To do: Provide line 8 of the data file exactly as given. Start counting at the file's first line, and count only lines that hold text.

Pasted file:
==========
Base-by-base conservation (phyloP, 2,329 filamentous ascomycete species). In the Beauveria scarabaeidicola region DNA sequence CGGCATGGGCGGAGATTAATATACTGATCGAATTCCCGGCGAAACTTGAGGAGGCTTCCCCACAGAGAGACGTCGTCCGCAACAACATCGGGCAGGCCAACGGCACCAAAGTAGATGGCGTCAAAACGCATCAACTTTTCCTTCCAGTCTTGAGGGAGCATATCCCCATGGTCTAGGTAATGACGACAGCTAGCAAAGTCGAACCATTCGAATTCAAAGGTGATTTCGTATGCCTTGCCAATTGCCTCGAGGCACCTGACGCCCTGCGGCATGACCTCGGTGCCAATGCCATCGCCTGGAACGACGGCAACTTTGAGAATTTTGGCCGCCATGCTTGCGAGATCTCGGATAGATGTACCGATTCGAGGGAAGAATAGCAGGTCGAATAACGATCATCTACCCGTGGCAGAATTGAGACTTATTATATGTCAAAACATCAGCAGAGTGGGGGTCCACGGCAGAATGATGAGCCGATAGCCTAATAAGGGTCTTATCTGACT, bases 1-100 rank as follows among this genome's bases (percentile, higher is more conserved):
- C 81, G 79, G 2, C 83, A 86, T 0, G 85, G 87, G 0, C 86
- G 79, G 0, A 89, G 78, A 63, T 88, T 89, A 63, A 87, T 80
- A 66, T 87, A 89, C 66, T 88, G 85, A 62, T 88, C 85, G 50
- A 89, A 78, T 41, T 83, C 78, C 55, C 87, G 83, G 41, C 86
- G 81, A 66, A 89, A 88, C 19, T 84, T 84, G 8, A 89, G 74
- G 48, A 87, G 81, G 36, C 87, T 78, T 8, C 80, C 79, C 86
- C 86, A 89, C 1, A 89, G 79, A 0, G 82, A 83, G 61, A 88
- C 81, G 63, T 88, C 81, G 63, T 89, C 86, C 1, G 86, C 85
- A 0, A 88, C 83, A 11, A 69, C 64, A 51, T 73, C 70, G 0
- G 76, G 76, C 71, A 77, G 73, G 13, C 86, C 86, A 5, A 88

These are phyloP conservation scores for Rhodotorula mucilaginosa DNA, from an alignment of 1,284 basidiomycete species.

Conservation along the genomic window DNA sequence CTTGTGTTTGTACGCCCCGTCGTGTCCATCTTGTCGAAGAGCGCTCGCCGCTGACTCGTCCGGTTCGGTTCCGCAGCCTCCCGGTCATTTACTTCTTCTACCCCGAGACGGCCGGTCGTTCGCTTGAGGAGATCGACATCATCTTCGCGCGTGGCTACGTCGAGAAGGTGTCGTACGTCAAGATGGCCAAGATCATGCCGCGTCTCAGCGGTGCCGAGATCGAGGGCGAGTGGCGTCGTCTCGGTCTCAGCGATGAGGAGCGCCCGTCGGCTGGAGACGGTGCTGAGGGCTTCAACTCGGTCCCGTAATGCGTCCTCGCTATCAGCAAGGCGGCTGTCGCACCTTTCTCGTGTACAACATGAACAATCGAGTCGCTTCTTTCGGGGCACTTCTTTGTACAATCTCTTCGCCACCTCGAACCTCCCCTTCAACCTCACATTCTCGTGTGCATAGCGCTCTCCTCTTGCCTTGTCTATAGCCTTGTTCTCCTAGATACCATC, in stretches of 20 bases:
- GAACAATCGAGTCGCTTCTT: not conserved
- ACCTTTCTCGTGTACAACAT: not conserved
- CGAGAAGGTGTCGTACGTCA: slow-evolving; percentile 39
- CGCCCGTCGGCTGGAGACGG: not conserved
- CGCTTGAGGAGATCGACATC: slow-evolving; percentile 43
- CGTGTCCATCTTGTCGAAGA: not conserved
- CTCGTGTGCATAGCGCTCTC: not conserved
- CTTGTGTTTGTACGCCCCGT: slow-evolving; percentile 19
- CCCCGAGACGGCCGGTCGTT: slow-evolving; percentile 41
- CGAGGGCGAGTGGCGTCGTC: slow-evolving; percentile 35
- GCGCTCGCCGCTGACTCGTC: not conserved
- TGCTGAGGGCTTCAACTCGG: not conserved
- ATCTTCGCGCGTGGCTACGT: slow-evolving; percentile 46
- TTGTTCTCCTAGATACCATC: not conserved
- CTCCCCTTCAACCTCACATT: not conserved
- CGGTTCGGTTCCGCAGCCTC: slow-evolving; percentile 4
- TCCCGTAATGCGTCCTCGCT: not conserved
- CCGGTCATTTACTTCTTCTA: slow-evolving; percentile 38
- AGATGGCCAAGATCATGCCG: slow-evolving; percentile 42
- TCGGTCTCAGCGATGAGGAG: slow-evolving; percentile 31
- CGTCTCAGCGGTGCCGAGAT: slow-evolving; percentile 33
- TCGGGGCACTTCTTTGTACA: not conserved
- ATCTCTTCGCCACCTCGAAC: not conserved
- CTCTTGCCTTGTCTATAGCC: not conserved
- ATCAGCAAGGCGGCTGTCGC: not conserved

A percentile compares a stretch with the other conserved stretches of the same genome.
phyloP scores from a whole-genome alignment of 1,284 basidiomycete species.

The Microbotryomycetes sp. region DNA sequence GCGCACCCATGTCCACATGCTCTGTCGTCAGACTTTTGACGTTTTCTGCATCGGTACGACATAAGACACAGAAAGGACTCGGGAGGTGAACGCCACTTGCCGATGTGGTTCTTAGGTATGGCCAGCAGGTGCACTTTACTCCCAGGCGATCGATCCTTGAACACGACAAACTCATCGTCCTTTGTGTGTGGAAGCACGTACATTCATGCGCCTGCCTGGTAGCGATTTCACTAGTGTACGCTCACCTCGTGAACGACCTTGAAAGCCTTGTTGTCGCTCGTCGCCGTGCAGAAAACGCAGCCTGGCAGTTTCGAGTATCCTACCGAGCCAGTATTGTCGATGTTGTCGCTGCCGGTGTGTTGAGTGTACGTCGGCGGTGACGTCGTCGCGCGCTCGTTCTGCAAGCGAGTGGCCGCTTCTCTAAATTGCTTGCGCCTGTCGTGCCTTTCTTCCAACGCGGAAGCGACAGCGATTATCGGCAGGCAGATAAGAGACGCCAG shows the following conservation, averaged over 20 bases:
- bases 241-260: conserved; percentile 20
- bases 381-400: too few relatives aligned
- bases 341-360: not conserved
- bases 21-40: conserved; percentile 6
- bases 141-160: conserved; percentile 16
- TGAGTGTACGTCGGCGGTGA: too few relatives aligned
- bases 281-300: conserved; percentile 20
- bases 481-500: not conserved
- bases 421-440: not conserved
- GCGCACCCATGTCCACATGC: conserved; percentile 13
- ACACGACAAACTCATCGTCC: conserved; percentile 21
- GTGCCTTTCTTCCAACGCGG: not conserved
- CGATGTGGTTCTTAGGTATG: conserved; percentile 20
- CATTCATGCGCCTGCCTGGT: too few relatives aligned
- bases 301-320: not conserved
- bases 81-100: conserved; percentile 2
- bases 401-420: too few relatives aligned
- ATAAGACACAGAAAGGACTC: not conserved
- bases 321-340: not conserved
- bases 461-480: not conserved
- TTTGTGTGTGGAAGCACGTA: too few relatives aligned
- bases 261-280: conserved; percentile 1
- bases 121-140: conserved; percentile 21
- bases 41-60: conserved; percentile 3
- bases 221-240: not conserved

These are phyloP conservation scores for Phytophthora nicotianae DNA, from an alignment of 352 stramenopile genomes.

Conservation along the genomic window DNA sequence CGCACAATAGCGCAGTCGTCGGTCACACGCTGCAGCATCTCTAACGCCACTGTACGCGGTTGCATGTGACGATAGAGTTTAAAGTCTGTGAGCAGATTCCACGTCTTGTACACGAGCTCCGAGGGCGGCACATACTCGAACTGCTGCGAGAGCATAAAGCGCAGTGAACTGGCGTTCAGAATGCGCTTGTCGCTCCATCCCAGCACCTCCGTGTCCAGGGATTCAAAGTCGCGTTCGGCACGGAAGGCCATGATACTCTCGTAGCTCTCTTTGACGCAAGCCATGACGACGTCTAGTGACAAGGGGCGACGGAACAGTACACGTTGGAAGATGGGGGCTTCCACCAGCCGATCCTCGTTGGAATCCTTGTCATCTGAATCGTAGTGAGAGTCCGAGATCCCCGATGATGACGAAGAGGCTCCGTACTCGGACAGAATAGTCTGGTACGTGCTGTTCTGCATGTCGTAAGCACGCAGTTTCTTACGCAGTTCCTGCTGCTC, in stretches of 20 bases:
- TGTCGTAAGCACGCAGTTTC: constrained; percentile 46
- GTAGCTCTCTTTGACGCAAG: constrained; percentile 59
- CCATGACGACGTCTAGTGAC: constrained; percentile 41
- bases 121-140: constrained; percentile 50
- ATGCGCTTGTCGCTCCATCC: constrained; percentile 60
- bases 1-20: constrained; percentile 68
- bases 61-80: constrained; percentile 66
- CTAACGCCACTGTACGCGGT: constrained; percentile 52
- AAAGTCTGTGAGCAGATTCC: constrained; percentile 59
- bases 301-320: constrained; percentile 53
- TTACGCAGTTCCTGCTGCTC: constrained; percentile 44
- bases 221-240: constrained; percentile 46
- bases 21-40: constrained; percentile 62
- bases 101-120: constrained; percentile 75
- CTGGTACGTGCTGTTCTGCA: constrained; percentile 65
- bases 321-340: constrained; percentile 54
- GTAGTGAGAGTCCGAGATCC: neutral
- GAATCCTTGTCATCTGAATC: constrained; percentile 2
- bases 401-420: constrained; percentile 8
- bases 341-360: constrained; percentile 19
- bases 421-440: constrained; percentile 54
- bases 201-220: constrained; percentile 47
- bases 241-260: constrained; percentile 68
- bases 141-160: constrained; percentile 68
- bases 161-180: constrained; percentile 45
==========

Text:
- C 86, A 89, C 1, A 89, G 79, A 0, G 82, A 83, G 61, A 88